Tutorial: Compile Python to EXE

Posted: Monday, 15 September 2014

Click here to skip to the decompiling py2exe section
Click here to skip to the compiling Python to EXE section
Questions? Comment Section Link Here


So we all know Python. Its a fun extension to the C language (Read: a language built on top of C). But one question, is, why can't we compile Python into an exe file, just like with C?

Now Python is an interesting language, in that it is both compiled and interpreted. In fact, there are many different implementations of the language. We have PyPy, on one hand, which does both, IronPython, which is basically a .NET compiler for Python, but the main focus is on CPython - Or what we all know as "Python". CPython is the "main reference implementation" of Python, and is the "Python" that is downloaded at https://www.python.org/.

It's weird to think that "Python" is not just Python, but makes sense considering the fact that Python is open source. A similar comparison between PyPy/IronPython and CPython can be made with JavaScript (js), where js is implemented not as "JavaScript", but as V8, spidermonkey, rhino and much more. We've come a long way from the monopoly that Microsoft has from their own programming languages, C#, VB.net and VBScript.

Decompiling py2exe

Click here to skip to the compiling Python to EXE section

But. Lets get to the grit of the post. The target version of Python that this post will be covering is Python 2.7, and the platform is for Windows (as redistributing binaries for Windows is much simple then with other OSes [in my opinion]), so YMMV.

py2exe can convert Python files to exe.

And.. Well.. It works...


Here's the process of converting of converting another one of my projects Download From HAR into an exe with py2exe.

No issue?

Well, you get this as a result (notice all of the dependencies, in particular "python27.dll" and the .pyd files)...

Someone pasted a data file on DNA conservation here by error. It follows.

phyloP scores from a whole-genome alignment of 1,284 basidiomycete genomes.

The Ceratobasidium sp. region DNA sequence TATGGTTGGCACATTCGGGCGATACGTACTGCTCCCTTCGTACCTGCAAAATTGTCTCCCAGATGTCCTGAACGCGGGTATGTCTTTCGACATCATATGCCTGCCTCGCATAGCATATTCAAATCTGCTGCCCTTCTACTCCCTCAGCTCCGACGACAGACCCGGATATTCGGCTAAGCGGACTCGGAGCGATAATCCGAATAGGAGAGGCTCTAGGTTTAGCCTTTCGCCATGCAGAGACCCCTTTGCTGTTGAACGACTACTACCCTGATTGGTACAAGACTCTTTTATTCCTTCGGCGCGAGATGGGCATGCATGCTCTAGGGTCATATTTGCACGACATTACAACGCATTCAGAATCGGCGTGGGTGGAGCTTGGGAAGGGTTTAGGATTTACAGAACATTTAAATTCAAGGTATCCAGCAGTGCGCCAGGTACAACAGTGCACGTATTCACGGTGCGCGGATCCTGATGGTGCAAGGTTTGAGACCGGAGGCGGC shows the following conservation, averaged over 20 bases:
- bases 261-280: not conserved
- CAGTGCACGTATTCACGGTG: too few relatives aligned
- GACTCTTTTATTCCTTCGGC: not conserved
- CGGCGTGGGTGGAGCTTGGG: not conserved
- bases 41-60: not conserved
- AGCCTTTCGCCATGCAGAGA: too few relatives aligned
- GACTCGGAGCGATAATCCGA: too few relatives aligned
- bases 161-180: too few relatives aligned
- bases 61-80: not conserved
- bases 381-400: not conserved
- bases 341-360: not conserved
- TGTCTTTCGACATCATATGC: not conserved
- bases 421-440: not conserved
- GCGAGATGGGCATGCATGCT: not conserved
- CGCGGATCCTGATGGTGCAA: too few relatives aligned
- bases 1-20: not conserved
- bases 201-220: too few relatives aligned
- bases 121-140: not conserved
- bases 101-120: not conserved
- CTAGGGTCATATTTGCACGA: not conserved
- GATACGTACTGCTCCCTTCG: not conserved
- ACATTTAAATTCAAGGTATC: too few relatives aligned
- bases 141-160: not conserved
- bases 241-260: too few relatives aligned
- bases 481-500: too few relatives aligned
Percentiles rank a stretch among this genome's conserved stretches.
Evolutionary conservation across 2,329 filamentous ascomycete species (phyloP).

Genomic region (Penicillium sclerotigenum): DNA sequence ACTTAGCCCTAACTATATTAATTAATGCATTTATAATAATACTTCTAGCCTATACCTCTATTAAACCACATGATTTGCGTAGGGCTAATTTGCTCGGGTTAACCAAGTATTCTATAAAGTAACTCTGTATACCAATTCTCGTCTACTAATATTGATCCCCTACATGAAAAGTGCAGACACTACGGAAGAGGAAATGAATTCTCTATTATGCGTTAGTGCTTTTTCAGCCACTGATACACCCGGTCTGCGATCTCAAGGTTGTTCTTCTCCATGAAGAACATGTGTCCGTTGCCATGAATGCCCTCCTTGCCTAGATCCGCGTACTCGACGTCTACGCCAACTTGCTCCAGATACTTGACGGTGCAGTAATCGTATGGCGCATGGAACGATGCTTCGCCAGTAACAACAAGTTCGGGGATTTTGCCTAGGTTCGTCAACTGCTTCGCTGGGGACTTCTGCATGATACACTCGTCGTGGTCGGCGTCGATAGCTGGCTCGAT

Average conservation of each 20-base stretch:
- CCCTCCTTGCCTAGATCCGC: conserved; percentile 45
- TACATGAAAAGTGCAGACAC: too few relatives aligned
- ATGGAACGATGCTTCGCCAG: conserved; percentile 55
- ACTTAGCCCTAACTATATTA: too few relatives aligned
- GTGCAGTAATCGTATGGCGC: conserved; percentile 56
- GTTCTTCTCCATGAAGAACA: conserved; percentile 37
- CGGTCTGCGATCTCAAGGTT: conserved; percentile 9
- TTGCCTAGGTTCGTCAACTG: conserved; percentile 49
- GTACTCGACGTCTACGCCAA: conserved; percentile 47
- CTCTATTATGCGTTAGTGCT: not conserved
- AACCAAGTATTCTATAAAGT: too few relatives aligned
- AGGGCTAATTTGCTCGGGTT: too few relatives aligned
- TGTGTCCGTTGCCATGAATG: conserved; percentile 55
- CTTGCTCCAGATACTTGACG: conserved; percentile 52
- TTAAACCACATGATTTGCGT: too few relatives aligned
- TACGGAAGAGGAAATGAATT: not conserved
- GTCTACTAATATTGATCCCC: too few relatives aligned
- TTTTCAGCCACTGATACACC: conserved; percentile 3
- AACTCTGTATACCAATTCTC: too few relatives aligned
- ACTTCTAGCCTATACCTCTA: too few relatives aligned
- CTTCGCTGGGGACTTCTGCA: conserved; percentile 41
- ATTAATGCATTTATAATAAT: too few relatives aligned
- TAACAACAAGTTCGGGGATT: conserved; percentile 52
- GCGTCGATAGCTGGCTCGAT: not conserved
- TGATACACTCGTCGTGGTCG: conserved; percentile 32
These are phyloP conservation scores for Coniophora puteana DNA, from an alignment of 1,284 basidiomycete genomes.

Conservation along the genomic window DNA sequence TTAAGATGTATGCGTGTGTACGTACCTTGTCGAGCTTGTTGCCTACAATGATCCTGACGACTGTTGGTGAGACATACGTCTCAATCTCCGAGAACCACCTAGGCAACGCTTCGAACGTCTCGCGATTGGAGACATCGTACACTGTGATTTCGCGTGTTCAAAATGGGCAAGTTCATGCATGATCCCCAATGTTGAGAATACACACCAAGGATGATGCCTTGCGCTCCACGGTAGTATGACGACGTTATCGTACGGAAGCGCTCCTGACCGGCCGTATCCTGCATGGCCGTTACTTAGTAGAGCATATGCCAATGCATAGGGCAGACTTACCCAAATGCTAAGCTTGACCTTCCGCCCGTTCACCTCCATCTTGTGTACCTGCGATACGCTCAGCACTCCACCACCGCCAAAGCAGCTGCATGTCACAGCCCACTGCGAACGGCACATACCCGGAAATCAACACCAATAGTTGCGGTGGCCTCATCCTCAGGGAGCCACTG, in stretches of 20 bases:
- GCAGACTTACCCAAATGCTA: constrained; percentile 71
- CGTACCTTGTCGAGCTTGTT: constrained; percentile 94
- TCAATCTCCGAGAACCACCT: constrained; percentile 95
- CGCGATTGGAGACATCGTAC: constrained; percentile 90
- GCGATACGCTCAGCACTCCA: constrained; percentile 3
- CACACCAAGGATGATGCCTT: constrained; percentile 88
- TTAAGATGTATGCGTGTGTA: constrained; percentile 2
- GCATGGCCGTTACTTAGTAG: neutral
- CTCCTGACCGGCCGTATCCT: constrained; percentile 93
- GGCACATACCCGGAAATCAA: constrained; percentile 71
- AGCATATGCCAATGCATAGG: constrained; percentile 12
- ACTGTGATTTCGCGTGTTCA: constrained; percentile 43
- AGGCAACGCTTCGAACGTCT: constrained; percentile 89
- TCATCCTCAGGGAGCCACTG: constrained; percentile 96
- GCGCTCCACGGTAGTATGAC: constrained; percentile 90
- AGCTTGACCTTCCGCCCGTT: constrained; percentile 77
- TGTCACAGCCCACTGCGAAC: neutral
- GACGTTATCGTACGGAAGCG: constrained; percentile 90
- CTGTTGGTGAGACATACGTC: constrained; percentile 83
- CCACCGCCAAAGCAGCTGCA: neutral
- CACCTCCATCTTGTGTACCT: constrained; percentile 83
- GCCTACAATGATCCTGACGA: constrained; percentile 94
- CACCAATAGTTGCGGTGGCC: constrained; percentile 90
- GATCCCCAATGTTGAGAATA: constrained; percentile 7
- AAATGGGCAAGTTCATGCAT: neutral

And... uh...

Guess what I found?

And so we take this section of binary code straight from py2exe's output:

And get this wonder...

Add this magic to the top of the file: 03F30D0ACB51145463 (actually, this isn't the real magic, nor does the modification date match the file, but you get the idea)

And eventually, upon decompiling this binary, you'll get the source file of the executable (though several changes must be made in order to convert py2exe's pyc format to CPython's pyc format)...

Which, of course, is unacceptable... Since, well, the source code isn't compiled into an exe, but more like compiled into bytecode, which is then converted into an exe; basically, your python code from your distributions are in plain sight.

Compiling Python to EXE

We're not interested in "converting" Python code to EXE under the guise of compilation. Try true compilation...

True compilation is where things start to get more serious. So if you're not prepared, or don't know a bit of basic C compilation, then stick a little bit with py2exe...

Cython is an application that converts Python code (or to be more precise, CPython code) into C. And from that point on, well... You can just compile it. No - seriously....

So just install Cython and run the following command (where init.py is the name of your chosen Python file).

REM Contents of build.bat:

SET ProgFiles86Root=%ProgramFiles(x86)%
IF NOT "%ProgFiles86Root%"=="" GOTO win64
SET ProgFiles86Root=%ProgramFiles%
cython init.py --embed
cl.exe /MT /nologo /Ox /W3 /GS- /DNDEBUG -I "%ProgFiles86Root%\Python27\include" -I "%ProgFiles86Root%\Python27\PC" /Tc init.c /link /OUT:"init.exe" /SUBSYSTEM:CONSOLE /MACHINE:X86 /LIBPATH:"%ProgFiles86Root%\Python27\libs" /LIBPATH:"C:\Program Files (x86)\Microsoft Visual Studio 12.0\VC\lib" /LIBPATH:"C:\Program Files (x86)\Microsoft SDKs\Windows\v7.1A\Lib"

Note that you do need Microsoft Visual Studio (Express) 2013 (or newer, just change a few paths in the script above), and the Windows 7 SDK (or newer, again just change a few paths around).

And that's it!

You've successfully compiled Python to exe through the use of Cython, where the Python code first gets converted into C and from there, is actually compiled to the exe.

And again, to see a proof of concept of using Cython to convert from Python source code (.py), to a Windows executable (.exe) have a look at: Download From HAR

To summarize:

  • Q: Is it possible to decompile py2exe programs?
  • Yes
  • Q: Can someone else easily steal your py2exe (and other Python "freezed" applications) source code?
  • Yes
  • Q: Can someone remake your py2exe application?
  • Yes, absolutely, someone can decompile your source code, change the copyright and credit messages, refreeze the application and pass it off as their own creation...
  • Q: Is there a more secure alternative to py2exe?
  • Yes, have a look at Cython
  • Q: Can Python code be converted into something other then py2exe/bytecode?
  • Yes, Cython converts .py code to .c directly.
    Effectively, this technique is actually a Python to C conversion, not exclusively a "Python to EXE" conversion, so it may work with other Operating Systems as well.